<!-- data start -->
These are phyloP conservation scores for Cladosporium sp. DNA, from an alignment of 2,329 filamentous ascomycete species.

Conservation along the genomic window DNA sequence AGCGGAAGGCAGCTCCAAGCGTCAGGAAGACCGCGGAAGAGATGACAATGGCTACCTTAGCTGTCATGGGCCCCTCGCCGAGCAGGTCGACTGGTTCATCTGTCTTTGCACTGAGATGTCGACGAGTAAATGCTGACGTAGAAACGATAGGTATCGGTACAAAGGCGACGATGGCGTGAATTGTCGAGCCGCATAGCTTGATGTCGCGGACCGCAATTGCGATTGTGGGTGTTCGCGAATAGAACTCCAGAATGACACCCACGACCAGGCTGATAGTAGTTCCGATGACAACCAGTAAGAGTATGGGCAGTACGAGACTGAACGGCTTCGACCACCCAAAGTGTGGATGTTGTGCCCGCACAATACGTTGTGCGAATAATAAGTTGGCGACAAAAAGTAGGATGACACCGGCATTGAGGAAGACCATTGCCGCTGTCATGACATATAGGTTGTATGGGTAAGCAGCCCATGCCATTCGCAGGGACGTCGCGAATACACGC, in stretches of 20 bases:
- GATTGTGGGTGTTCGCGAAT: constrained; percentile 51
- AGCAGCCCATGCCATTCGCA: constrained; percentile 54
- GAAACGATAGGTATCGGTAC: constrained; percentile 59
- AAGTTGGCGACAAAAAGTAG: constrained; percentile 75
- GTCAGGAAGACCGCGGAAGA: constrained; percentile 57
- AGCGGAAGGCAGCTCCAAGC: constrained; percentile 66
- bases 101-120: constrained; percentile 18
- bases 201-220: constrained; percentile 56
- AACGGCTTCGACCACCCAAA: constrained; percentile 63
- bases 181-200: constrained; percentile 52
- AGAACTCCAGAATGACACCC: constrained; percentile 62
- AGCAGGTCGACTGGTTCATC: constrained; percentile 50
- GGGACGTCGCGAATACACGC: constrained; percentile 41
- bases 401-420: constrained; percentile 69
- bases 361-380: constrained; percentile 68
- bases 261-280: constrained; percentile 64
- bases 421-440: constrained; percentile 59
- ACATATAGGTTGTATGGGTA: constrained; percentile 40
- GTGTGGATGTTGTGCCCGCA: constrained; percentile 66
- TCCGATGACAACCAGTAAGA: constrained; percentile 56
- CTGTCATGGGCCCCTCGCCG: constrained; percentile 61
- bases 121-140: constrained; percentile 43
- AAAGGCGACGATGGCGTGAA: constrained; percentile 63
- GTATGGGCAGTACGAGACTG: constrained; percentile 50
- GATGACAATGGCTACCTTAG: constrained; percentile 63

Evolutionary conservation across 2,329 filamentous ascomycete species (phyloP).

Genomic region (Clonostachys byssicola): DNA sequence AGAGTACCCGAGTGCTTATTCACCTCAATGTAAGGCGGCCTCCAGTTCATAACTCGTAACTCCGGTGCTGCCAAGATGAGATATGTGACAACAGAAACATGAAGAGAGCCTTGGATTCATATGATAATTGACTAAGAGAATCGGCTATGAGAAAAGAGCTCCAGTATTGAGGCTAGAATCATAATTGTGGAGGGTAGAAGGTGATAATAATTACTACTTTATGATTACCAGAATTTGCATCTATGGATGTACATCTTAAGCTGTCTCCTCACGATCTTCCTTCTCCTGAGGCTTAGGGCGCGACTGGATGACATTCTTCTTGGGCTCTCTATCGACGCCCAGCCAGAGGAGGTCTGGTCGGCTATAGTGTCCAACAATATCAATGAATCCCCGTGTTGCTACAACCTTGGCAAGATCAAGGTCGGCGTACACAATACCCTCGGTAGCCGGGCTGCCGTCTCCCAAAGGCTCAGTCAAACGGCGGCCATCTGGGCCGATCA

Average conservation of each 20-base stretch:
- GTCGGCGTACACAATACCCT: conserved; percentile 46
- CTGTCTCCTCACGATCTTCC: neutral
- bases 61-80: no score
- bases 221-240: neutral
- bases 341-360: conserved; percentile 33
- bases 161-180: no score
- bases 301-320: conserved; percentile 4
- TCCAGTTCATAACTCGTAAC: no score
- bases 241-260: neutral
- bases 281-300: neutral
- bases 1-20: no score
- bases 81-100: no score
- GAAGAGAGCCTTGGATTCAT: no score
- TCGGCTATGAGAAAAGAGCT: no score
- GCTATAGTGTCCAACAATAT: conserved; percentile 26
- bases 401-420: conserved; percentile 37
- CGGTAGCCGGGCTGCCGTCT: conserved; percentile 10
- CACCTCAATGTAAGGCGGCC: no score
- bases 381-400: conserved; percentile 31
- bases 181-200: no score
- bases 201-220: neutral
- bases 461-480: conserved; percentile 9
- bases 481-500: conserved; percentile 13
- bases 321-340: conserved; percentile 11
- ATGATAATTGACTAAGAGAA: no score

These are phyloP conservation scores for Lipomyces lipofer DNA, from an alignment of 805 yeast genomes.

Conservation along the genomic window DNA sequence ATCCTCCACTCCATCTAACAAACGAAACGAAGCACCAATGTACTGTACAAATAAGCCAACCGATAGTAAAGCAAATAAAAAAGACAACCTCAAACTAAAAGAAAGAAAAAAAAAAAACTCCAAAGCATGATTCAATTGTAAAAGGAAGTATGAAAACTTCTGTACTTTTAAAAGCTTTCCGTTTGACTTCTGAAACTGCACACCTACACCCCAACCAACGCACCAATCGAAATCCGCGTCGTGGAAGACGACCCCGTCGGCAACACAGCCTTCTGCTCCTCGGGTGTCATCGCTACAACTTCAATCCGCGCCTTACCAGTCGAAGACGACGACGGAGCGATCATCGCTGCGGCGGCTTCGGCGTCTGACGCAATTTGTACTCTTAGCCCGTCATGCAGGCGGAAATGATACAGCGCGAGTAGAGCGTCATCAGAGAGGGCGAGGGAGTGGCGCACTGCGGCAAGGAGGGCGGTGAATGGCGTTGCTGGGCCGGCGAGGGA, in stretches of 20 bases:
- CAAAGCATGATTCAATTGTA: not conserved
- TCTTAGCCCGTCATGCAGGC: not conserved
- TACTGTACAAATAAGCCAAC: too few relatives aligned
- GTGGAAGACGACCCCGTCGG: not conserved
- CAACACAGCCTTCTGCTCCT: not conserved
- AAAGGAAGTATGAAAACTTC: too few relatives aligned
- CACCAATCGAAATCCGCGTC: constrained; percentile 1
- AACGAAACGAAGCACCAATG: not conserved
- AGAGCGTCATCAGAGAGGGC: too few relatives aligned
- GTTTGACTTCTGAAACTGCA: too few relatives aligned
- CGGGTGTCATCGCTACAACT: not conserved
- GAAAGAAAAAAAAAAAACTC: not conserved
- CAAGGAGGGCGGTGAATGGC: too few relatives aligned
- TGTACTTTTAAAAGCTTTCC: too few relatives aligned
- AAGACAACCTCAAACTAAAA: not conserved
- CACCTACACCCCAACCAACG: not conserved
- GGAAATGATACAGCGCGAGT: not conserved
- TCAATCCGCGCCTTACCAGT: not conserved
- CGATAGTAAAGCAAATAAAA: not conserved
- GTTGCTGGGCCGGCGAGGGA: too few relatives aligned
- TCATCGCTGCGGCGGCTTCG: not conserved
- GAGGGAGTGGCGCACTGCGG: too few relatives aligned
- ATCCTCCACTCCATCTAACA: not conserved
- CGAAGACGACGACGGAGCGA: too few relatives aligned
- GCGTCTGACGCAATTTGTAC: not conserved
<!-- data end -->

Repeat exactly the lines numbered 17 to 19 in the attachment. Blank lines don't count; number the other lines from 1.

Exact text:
- bases 361-380: constrained; percentile 68
- bases 261-280: constrained; percentile 64
- bases 421-440: constrained; percentile 59